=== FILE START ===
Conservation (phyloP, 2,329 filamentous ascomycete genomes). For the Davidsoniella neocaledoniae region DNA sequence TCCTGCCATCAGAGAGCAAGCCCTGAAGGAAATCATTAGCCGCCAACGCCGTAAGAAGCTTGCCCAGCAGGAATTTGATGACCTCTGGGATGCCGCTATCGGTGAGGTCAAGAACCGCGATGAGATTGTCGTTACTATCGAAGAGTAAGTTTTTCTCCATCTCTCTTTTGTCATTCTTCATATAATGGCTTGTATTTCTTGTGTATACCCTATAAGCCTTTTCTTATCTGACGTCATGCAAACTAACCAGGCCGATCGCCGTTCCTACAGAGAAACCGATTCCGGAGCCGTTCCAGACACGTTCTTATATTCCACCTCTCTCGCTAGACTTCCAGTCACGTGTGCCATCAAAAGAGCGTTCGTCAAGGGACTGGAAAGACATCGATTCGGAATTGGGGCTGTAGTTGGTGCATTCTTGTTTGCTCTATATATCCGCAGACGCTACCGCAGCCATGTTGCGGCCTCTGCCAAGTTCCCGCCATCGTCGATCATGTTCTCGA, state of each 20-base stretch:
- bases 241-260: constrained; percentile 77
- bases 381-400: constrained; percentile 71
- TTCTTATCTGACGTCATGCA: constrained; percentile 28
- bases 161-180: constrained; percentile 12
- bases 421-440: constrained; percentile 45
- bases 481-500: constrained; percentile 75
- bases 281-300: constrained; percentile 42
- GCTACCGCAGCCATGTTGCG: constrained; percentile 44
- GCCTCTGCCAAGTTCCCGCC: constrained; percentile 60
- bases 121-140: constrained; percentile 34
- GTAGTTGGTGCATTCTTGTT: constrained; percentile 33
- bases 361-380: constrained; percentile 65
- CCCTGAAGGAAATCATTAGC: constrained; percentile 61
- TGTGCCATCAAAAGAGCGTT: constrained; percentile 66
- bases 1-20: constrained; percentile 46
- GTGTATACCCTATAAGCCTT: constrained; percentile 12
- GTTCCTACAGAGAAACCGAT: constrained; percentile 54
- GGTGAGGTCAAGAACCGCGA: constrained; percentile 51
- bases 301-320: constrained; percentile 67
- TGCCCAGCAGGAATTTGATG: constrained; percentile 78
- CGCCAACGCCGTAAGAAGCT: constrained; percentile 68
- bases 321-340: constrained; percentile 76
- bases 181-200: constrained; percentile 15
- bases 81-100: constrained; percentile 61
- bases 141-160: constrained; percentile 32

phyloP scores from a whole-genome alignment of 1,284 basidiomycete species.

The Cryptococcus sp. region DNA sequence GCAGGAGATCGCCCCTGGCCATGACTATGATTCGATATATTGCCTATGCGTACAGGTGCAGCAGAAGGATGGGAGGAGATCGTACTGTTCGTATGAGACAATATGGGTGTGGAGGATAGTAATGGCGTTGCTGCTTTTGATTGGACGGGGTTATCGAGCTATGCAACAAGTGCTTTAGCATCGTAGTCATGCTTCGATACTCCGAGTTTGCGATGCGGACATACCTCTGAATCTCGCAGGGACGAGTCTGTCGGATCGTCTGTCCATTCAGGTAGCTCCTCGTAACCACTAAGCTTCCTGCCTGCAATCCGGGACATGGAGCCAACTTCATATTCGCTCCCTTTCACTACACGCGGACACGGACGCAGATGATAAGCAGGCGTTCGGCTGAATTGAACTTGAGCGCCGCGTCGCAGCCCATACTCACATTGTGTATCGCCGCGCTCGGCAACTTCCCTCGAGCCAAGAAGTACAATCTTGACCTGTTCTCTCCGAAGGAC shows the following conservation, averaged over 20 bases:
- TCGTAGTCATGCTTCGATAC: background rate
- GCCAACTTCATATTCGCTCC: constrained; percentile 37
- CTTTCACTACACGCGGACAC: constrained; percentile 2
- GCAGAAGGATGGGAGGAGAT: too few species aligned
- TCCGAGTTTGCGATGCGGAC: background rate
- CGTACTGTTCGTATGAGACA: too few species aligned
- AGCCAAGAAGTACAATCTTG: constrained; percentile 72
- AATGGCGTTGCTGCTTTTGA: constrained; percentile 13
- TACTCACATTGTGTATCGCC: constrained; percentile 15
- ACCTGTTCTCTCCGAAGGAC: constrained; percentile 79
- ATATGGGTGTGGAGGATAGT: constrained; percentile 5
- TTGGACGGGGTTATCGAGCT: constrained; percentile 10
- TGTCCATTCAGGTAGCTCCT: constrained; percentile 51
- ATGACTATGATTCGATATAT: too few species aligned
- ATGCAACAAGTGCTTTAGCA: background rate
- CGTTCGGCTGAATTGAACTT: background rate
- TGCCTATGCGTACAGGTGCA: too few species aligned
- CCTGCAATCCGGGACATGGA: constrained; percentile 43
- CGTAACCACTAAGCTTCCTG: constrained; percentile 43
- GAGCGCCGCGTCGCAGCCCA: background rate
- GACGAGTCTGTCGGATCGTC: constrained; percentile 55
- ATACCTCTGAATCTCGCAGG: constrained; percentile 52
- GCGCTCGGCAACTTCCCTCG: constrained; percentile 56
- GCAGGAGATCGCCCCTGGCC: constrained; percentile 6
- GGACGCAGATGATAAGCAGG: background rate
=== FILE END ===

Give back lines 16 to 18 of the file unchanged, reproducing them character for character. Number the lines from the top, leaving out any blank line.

- bases 1-20: constrained; percentile 46
- GTGTATACCCTATAAGCCTT: constrained; percentile 12
- GTTCCTACAGAGAAACCGAT: constrained; percentile 54